There is a debate among vegans concerning bee products. Most vegans do not want to promote any exploitation of animals, but hearing of the rapidly declining bee populations leaves us with the question “What can we do to help the bees and which stance do we take?”
It can be quite perplexing for a vegan who subsists primarily on food pollinated by bees.
- Strict Vegans do not use any animal product for consumption, clothing, or personal use. Honey, bee pollen, beeswax and propholis are products made by bees.
- Bees are killed in the process of harvesting honey.
- Vegans are committed to the protection of animals and bees which are exploited for profit.
- Commercial beekeepers kill thousands of bees by shipping them across the continent for the use of pollination which can stress the hives.
- Bees are fed sugar syrup or are fed on mono crops which compromises their immune systems, which causes malnourishment and makes them prone to diseases.
- Most local beekeepers will tell you that their beekeeping is not profitable.They consider it a financial investment in a passionate hobby – the love of bees.
- Local beekeepers wish to provide bees with a safe home and practice compassionate beekeeping with the intent to try to not harm the bees. They do all they can to not move their hives or do anything to stress the bees.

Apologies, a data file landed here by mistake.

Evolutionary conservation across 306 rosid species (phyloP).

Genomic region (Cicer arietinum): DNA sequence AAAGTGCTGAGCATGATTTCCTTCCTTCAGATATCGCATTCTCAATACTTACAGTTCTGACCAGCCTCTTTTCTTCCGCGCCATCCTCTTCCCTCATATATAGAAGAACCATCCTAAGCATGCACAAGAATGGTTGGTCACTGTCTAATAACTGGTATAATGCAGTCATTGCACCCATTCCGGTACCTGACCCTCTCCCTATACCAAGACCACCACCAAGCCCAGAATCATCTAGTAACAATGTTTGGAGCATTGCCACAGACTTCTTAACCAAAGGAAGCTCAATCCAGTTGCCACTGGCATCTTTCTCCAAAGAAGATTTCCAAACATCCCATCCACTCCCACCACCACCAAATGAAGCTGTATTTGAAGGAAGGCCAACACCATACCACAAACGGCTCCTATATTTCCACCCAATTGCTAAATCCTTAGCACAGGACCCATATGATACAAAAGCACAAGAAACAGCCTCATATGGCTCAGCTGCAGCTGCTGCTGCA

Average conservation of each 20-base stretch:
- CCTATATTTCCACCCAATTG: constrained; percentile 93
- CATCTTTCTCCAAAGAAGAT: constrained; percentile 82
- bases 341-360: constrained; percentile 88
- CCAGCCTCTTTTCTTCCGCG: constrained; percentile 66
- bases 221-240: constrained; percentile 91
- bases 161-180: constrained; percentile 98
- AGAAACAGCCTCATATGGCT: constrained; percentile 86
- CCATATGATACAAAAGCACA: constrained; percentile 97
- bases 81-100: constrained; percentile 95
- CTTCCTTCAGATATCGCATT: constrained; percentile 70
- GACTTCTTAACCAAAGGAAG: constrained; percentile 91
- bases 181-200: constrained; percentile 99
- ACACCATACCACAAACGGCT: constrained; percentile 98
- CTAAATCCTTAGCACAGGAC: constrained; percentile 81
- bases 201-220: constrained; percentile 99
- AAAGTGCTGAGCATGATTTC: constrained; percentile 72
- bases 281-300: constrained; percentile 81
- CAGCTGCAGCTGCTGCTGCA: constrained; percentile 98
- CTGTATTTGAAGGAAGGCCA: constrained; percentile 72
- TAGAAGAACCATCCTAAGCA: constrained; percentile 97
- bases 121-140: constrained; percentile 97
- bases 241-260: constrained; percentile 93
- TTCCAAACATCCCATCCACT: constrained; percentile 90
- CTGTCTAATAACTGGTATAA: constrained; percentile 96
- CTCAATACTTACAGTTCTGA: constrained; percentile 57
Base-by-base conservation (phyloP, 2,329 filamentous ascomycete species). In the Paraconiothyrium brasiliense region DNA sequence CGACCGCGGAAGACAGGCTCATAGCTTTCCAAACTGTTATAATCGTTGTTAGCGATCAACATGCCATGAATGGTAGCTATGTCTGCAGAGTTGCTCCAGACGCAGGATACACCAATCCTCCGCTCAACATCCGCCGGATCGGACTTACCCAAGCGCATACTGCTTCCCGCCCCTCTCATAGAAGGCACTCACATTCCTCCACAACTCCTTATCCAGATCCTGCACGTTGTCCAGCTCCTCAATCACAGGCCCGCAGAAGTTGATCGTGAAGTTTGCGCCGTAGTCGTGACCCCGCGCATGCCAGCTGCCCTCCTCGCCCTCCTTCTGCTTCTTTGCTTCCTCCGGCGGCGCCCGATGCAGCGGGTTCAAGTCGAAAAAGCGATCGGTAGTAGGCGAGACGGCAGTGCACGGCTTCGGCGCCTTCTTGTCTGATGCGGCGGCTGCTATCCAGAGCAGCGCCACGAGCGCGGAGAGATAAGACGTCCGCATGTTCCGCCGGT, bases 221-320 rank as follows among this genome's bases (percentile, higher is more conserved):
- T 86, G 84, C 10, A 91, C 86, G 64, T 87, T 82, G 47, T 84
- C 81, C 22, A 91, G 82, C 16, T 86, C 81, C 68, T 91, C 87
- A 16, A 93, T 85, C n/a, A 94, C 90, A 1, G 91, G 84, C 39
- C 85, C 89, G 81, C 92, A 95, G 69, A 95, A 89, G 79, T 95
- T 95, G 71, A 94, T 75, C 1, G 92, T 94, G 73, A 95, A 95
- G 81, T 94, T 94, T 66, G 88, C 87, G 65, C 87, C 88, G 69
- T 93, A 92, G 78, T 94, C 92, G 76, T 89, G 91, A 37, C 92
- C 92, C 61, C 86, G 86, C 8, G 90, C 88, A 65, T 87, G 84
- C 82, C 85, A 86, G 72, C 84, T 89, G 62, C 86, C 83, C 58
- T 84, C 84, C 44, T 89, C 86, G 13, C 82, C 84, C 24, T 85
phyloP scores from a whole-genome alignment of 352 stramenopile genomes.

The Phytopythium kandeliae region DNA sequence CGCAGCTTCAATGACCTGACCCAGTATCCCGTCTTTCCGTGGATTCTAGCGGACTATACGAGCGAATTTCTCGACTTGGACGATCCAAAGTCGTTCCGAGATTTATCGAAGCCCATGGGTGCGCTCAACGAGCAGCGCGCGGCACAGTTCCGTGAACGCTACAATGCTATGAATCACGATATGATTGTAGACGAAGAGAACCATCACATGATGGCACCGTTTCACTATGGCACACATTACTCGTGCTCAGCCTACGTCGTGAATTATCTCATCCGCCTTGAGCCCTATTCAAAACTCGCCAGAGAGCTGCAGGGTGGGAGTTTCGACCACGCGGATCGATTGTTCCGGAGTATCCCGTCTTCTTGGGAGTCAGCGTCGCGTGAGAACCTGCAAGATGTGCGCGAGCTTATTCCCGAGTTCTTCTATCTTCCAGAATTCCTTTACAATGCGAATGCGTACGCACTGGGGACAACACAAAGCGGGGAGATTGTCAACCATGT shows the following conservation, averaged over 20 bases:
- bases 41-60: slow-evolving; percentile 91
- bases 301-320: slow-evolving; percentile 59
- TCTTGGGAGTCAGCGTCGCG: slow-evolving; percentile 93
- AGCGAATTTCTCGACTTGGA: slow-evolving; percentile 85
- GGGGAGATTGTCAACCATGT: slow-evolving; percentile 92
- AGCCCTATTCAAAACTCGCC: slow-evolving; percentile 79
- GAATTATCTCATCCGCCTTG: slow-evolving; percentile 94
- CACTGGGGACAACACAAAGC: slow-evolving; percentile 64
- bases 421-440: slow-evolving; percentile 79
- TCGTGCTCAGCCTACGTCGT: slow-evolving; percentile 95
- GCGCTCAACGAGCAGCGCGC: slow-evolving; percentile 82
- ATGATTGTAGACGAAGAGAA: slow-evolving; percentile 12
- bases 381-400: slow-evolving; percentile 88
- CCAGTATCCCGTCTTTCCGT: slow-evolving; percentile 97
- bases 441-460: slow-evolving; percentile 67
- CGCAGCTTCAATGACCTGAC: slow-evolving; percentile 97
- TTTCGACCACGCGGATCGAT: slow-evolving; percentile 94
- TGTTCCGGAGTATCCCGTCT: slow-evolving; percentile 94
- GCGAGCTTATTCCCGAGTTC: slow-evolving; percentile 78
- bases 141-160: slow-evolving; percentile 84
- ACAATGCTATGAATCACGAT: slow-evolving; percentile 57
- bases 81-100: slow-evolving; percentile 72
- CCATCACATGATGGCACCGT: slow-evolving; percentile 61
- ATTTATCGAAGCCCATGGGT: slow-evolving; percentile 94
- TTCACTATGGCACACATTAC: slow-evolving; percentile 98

- They are concerned about the alarming decline in bee populations and know that they are helping increase their numbers in their community.
- They have seen first hand how our local gardens, orchards and farms are mostly dependent on the pollination of bees and how having a hive close by increases the production of fruits and vegetables.
Recently Whole Foods in Rhode Island decided to make a point. They took all the products in their produce department that are directly pollinated by bees OFF their shelves. For all the stores customers, the impact was obvious. And that is just the products bees DIRECTLY pollinate. How about all the products that depend on indirect pollination. The statistic are scary.
I am hopeful that more people will get involved in their community to help the bees survive and thrive.